MEN ON RAPE: What They Have to Say About Sexual Violence by Timothy Beneke

MEN ON RAPE: What They Have to Say About Sexual Violence

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KIRKUS REVIEW

Beneke, a veteran of the anti-violence movement, interviewed a variety of men (presumably in the vicinity of Berkeley, his home town) and discovered that the standard male myths about rape are alive and thriving. From the file clerk who regards women's attractiveness (per se) as a sexual weapon, to the lawyer who'd readily appeal to a jury's sexism to get a rapist-client off (despite the recent rape of his lover), the men tend to believe that rape is more sexual than violent; that victims are often ""asking for it"" by placing themselves in dangerous positions or wearing provocative clothing; and that the preservation of masculinity sometimes requires overcoming women's objections (even, in some cases, through overpowering them physically). Doctors aver that a kind of ""re-raping"" occurs in the emergency room (one attempts to be gentle, another refuses to ""baby"" the victims); policemen concur that some of their colleagues are insensitive; members of the D.A.'s staff talk about prejudiced attitudes in prosecution; and an ex-rapist explains that his crimes originated in anger and impotence against the women in his life. Otherwise, the interviewees are ordinary men--college students, construction workers--who, in many instances, disclose at least one ambiguous incident in their background. Almost all said, however, that they would kill anyone who raped their own wife or sister--a function, Beneke believes, of the tendency to view women as ""property."" Quiet confirmation, then, of points women have been making for some time--and an indication of how far consciousness-raising still has to go.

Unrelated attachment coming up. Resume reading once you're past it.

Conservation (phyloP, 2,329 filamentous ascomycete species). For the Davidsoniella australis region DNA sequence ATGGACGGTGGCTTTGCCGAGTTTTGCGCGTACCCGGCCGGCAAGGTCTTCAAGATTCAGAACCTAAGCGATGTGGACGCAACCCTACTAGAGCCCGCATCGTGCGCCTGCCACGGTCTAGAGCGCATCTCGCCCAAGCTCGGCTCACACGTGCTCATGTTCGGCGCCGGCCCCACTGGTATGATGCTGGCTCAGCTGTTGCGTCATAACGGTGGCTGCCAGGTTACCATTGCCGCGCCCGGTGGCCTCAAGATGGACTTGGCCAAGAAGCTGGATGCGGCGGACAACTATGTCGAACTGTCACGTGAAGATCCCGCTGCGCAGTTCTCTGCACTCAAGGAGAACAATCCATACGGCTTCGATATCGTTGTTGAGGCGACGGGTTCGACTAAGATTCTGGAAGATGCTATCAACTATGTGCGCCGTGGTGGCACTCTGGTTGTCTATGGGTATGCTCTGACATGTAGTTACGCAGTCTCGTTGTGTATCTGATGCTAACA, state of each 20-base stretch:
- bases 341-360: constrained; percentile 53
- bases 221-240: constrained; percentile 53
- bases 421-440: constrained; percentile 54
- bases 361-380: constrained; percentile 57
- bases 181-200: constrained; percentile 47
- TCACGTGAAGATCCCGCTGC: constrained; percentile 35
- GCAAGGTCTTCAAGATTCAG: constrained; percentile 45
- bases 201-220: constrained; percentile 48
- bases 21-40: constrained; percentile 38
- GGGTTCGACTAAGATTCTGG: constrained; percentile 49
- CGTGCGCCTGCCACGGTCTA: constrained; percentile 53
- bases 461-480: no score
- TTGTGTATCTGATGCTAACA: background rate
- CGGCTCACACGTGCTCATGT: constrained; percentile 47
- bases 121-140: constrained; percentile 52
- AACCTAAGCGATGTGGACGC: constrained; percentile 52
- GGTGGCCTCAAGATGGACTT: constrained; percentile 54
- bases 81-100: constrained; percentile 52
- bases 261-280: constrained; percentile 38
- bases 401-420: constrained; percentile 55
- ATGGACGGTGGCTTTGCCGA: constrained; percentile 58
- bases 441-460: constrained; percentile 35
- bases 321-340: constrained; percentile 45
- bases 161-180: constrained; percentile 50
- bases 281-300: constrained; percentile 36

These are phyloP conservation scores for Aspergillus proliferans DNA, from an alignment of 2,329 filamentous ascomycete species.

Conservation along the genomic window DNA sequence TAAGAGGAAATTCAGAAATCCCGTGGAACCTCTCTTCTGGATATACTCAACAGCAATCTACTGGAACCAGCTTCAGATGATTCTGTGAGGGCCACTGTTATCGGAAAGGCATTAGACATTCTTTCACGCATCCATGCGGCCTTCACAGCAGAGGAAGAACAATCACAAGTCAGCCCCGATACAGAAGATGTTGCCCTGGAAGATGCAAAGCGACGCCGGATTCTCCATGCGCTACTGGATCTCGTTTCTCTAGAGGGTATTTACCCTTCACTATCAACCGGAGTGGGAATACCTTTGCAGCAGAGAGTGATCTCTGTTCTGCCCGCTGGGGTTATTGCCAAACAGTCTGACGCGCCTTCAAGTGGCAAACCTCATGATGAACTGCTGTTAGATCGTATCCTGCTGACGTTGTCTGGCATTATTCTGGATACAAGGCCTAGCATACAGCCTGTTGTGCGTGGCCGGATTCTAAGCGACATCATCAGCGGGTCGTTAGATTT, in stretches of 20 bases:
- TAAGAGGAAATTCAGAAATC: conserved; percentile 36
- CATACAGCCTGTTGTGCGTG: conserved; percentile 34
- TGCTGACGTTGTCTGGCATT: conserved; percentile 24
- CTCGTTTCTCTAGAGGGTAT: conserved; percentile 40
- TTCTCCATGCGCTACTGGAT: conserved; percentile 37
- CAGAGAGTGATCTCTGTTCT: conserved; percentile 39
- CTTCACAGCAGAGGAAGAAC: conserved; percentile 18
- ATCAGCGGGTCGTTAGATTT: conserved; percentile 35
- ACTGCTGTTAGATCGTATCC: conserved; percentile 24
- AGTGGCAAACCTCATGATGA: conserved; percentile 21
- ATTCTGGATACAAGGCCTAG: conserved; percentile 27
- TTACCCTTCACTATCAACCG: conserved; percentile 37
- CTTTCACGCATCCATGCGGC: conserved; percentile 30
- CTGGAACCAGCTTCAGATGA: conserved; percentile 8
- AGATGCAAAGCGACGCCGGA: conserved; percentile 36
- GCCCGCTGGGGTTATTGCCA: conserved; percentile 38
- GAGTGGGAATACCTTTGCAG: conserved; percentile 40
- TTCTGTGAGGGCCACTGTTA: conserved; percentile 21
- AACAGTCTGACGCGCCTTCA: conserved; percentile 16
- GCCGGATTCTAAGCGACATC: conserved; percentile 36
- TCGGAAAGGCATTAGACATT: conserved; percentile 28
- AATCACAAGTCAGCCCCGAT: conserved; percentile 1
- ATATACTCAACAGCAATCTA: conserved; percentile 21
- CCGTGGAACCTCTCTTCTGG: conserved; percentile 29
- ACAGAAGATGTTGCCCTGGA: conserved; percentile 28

Pub Date: Sept. 1st, 1982
Publisher: St. Martin's